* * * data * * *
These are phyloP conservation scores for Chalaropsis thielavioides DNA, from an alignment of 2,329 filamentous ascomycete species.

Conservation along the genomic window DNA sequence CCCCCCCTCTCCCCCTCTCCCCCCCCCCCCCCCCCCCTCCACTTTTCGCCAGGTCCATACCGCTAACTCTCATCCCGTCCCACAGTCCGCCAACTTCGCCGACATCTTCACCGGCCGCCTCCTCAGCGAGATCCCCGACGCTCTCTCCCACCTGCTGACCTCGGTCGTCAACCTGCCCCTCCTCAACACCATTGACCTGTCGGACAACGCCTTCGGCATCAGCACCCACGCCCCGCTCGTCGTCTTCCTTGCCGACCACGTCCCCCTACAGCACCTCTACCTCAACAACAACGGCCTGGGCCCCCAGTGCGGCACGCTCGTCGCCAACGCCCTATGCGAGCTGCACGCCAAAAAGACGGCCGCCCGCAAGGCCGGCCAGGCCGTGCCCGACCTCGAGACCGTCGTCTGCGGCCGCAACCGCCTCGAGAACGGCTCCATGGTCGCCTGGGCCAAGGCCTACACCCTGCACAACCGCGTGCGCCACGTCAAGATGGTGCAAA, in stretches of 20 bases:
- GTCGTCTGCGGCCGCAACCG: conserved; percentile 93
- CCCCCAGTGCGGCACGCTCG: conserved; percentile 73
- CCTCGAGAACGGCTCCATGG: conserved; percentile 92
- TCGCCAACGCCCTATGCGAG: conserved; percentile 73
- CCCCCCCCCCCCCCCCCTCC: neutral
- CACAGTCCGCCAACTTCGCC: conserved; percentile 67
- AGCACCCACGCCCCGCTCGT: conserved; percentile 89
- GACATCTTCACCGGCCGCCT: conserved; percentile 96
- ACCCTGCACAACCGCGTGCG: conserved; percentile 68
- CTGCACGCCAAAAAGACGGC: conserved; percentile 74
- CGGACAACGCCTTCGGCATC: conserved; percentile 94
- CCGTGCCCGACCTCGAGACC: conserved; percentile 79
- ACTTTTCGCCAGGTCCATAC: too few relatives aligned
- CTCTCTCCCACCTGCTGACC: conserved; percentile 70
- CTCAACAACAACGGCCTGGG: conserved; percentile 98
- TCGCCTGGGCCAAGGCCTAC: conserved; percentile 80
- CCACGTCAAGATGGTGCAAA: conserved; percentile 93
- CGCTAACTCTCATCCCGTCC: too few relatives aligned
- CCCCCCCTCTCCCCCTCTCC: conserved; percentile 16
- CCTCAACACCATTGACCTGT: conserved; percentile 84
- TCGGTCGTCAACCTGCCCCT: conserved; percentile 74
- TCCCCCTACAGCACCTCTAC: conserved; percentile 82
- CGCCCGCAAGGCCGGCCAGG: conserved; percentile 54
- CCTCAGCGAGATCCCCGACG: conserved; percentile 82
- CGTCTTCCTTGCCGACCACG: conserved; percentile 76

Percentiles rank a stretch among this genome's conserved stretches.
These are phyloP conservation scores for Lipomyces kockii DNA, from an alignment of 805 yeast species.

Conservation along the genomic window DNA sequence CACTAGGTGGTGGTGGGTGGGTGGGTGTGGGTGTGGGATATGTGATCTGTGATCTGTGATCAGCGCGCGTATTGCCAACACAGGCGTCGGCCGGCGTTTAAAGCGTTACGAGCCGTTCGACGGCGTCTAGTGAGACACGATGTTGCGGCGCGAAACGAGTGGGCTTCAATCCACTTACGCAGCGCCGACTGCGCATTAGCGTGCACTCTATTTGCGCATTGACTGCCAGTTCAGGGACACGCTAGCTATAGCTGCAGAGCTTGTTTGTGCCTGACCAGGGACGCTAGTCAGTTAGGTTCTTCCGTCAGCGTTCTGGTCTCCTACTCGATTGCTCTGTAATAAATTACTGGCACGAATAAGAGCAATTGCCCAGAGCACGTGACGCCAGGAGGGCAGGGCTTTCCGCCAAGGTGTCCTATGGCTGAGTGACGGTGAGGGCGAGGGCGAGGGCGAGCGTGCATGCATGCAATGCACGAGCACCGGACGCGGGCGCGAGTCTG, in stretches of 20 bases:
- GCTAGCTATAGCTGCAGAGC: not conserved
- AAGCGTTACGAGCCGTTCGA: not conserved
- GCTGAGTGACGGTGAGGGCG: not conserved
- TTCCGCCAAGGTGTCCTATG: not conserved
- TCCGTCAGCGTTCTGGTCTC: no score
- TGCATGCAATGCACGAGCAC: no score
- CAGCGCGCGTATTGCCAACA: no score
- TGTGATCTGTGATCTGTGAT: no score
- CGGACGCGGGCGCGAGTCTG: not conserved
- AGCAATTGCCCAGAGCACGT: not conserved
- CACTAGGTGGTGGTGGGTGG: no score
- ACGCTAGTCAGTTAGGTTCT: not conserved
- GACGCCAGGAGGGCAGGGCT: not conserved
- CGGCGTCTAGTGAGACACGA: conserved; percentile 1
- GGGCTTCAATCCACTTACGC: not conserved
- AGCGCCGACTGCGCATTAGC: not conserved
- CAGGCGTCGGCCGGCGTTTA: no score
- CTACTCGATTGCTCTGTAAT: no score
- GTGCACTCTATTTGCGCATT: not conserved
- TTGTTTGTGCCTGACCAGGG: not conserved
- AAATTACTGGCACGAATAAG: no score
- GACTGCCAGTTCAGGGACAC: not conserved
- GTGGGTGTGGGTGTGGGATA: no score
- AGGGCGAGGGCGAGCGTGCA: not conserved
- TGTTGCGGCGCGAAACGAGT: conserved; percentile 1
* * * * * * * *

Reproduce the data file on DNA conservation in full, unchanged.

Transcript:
These are phyloP conservation scores for Chalaropsis thielavioides DNA, from an alignment of 2,329 filamentous ascomycete species.

Conservation along the genomic window DNA sequence CCCCCCCTCTCCCCCTCTCCCCCCCCCCCCCCCCCCCTCCACTTTTCGCCAGGTCCATACCGCTAACTCTCATCCCGTCCCACAGTCCGCCAACTTCGCCGACATCTTCACCGGCCGCCTCCTCAGCGAGATCCCCGACGCTCTCTCCCACCTGCTGACCTCGGTCGTCAACCTGCCCCTCCTCAACACCATTGACCTGTCGGACAACGCCTTCGGCATCAGCACCCACGCCCCGCTCGTCGTCTTCCTTGCCGACCACGTCCCCCTACAGCACCTCTACCTCAACAACAACGGCCTGGGCCCCCAGTGCGGCACGCTCGTCGCCAACGCCCTATGCGAGCTGCACGCCAAAAAGACGGCCGCCCGCAAGGCCGGCCAGGCCGTGCCCGACCTCGAGACCGTCGTCTGCGGCCGCAACCGCCTCGAGAACGGCTCCATGGTCGCCTGGGCCAAGGCCTACACCCTGCACAACCGCGTGCGCCACGTCAAGATGGTGCAAA, in stretches of 20 bases:
- GTCGTCTGCGGCCGCAACCG: conserved; percentile 93
- CCCCCAGTGCGGCACGCTCG: conserved; percentile 73
- CCTCGAGAACGGCTCCATGG: conserved; percentile 92
- TCGCCAACGCCCTATGCGAG: conserved; percentile 73
- CCCCCCCCCCCCCCCCCTCC: neutral
- CACAGTCCGCCAACTTCGCC: conserved; percentile 67
- AGCACCCACGCCCCGCTCGT: conserved; percentile 89
- GACATCTTCACCGGCCGCCT: conserved; percentile 96
- ACCCTGCACAACCGCGTGCG: conserved; percentile 68
- CTGCACGCCAAAAAGACGGC: conserved; percentile 74
- CGGACAACGCCTTCGGCATC: conserved; percentile 94
- CCGTGCCCGACCTCGAGACC: conserved; percentile 79
- ACTTTTCGCCAGGTCCATAC: too few relatives aligned
- CTCTCTCCCACCTGCTGACC: conserved; percentile 70
- CTCAACAACAACGGCCTGGG: conserved; percentile 98
- TCGCCTGGGCCAAGGCCTAC: conserved; percentile 80
- CCACGTCAAGATGGTGCAAA: conserved; percentile 93
- CGCTAACTCTCATCCCGTCC: too few relatives aligned
- CCCCCCCTCTCCCCCTCTCC: conserved; percentile 16
- CCTCAACACCATTGACCTGT: conserved; percentile 84
- TCGGTCGTCAACCTGCCCCT: conserved; percentile 74
- TCCCCCTACAGCACCTCTAC: conserved; percentile 82
- CGCCCGCAAGGCCGGCCAGG: conserved; percentile 54
- CCTCAGCGAGATCCCCGACG: conserved; percentile 82
- CGTCTTCCTTGCCGACCACG: conserved; percentile 76

Percentiles rank a stretch among this genome's conserved stretches.
These are phyloP conservation scores for Lipomyces kockii DNA, from an alignment of 805 yeast species.

Conservation along the genomic window DNA sequence CACTAGGTGGTGGTGGGTGGGTGGGTGTGGGTGTGGGATATGTGATCTGTGATCTGTGATCAGCGCGCGTATTGCCAACACAGGCGTCGGCCGGCGTTTAAAGCGTTACGAGCCGTTCGACGGCGTCTAGTGAGACACGATGTTGCGGCGCGAAACGAGTGGGCTTCAATCCACTTACGCAGCGCCGACTGCGCATTAGCGTGCACTCTATTTGCGCATTGACTGCCAGTTCAGGGACACGCTAGCTATAGCTGCAGAGCTTGTTTGTGCCTGACCAGGGACGCTAGTCAGTTAGGTTCTTCCGTCAGCGTTCTGGTCTCCTACTCGATTGCTCTGTAATAAATTACTGGCACGAATAAGAGCAATTGCCCAGAGCACGTGACGCCAGGAGGGCAGGGCTTTCCGCCAAGGTGTCCTATGGCTGAGTGACGGTGAGGGCGAGGGCGAGGGCGAGCGTGCATGCATGCAATGCACGAGCACCGGACGCGGGCGCGAGTCTG, in stretches of 20 bases:
- GCTAGCTATAGCTGCAGAGC: not conserved
- AAGCGTTACGAGCCGTTCGA: not conserved
- GCTGAGTGACGGTGAGGGCG: not conserved
- TTCCGCCAAGGTGTCCTATG: not conserved
- TCCGTCAGCGTTCTGGTCTC: no score
- TGCATGCAATGCACGAGCAC: no score
- CAGCGCGCGTATTGCCAACA: no score
- TGTGATCTGTGATCTGTGAT: no score
- CGGACGCGGGCGCGAGTCTG: not conserved
- AGCAATTGCCCAGAGCACGT: not conserved
- CACTAGGTGGTGGTGGGTGG: no score
- ACGCTAGTCAGTTAGGTTCT: not conserved
- GACGCCAGGAGGGCAGGGCT: not conserved
- CGGCGTCTAGTGAGACACGA: conserved; percentile 1
- GGGCTTCAATCCACTTACGC: not conserved
- AGCGCCGACTGCGCATTAGC: not conserved
- CAGGCGTCGGCCGGCGTTTA: no score
- CTACTCGATTGCTCTGTAAT: no score
- GTGCACTCTATTTGCGCATT: not conserved
- TTGTTTGTGCCTGACCAGGG: not conserved
- AAATTACTGGCACGAATAAG: no score
- GACTGCCAGTTCAGGGACAC: not conserved
- GTGGGTGTGGGTGTGGGATA: no score
- AGGGCGAGGGCGAGCGTGCA: not conserved
- TGTTGCGGCGCGAAACGAGT: conserved; percentile 1